"Hardened" growth for semi-hardwood cuttings and air layers

andrewiles

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I want to try some semi-hardwood cuttings and some air layers for my maples. I've read here and elsewhere to wait until the new growth is hardened.

I'm having a hard time telling exactly when that "hardened" point is. Hoping someone here can provide some clarity.

Here is a "Ghost Dancer" where the new growth from this spring has stopped elongating. The stem is still pliable but firming up a little. The leaves at the end of the stem are still enlarging.
My take: Still softwood, though nearing end of that window. Ok for softwood cuttings.
PXL_20210429_155118906.jpg

Here is a Sunglow vine maple. In this case new leaves are still emerging and growing. The stem is very pliable.
My take: Softwood. Good time for softwood cuttings.
PXL_20210429_155241872.MP.jpg

And here is a Katsura. The leaves here have stopped growing, I think, and the stem has also stopped elongating. It is a bit stiffer than the other two but certainly flexible.
My take. Early semi-hardwood. Good time for semi-hardwood cuttings.
PXL_20210429_155339141.jpg
 

Shibui

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I don't think the categories are rigidly defined as one class of wood ages it becomes the next sort so there must be some points where the stem is in between one and another. That does not mean you can't strike cuttings. There is a continuum of ripening wood and cuttings can still strike all the way through so rigid definitions are not really needed.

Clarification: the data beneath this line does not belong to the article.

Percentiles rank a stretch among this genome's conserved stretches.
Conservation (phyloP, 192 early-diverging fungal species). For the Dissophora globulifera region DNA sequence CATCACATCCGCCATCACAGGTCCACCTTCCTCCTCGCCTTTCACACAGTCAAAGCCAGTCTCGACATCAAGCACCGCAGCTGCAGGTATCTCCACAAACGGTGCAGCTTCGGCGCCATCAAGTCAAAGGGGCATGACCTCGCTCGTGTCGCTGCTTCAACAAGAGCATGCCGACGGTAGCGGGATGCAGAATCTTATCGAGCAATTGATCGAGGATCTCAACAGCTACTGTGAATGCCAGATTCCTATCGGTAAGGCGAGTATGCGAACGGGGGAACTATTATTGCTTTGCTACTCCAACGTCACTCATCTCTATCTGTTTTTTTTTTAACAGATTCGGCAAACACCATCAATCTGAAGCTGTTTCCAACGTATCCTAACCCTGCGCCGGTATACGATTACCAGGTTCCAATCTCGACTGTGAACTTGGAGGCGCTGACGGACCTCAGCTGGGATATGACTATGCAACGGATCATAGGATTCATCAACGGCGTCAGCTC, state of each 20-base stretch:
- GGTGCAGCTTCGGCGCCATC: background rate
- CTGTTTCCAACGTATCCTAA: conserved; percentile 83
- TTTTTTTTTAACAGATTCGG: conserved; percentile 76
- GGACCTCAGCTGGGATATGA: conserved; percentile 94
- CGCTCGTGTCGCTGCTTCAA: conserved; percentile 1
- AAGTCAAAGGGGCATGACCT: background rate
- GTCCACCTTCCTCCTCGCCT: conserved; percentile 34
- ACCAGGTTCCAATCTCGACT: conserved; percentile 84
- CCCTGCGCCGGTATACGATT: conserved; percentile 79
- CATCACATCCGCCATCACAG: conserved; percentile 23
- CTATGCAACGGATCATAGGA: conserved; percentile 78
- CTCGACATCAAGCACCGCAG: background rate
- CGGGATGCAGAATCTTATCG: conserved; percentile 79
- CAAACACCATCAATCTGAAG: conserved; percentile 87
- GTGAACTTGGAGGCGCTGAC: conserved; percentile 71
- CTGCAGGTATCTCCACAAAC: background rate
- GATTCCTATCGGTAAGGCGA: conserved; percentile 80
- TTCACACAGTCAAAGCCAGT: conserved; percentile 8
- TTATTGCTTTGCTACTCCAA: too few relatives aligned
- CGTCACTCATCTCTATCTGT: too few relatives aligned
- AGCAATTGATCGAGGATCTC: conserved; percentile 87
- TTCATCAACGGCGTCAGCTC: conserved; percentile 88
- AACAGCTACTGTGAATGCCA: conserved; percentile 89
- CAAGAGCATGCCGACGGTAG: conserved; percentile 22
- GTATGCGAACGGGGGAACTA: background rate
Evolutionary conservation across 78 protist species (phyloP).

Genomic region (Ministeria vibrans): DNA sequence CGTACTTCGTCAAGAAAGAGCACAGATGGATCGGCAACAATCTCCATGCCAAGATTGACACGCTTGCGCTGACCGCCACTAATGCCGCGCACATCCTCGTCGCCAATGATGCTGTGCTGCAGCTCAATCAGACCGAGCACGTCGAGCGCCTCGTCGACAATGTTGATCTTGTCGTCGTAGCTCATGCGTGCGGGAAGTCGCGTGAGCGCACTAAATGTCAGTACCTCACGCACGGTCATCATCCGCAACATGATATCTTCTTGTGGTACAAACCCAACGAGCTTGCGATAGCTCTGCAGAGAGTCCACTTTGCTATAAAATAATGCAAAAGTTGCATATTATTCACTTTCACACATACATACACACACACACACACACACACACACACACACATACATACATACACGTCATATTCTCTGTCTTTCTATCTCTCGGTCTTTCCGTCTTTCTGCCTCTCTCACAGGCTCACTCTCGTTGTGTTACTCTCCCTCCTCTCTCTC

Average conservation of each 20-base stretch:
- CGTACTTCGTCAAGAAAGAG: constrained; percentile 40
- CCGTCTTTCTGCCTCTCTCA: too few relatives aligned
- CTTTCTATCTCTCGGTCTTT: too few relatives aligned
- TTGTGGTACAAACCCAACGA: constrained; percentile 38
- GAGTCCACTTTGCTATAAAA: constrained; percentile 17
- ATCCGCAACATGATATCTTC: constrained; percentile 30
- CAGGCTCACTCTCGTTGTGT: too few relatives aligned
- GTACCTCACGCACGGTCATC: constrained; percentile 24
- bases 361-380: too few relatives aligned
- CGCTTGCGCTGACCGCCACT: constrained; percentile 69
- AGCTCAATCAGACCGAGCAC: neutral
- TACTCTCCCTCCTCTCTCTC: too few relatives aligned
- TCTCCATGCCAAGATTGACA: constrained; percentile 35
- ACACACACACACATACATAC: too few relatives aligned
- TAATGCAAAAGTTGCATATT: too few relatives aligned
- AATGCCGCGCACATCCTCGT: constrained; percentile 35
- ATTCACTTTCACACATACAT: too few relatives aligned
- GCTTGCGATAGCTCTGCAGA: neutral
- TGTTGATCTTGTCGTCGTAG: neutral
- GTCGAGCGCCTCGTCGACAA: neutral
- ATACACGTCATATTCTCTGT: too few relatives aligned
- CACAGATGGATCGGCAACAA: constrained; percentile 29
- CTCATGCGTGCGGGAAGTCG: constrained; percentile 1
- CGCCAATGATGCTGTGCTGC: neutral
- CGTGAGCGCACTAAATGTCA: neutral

A definition I saw long ago involved bending the stem. If you can bend it right round 180 deg it's still softwood. If it fractures but does not break it is semi hard. If the stem snaps when you bend it is hard wood. You will obviously need to allow for the natural differences in brittleness of different species using this test.
I usually base my definitions on color change of the stem. If it is still the immature color it is softwood. If it has started to change color it is semi hard. If the stem has changed color to its mature state it is now hard wood.
I would normally be looking for semi hard cuttings later in spring or early summer but there will always be a range of different classes of wood on a stem during the growing season - soft at the tip, semi hard a bit further back and hard wood closer to the trunk.
 

andrewiles

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I hadn't thought about stem color changes. That sounds promising; I'll take a closer look at the trees today.

Thanks for the feedback.
 

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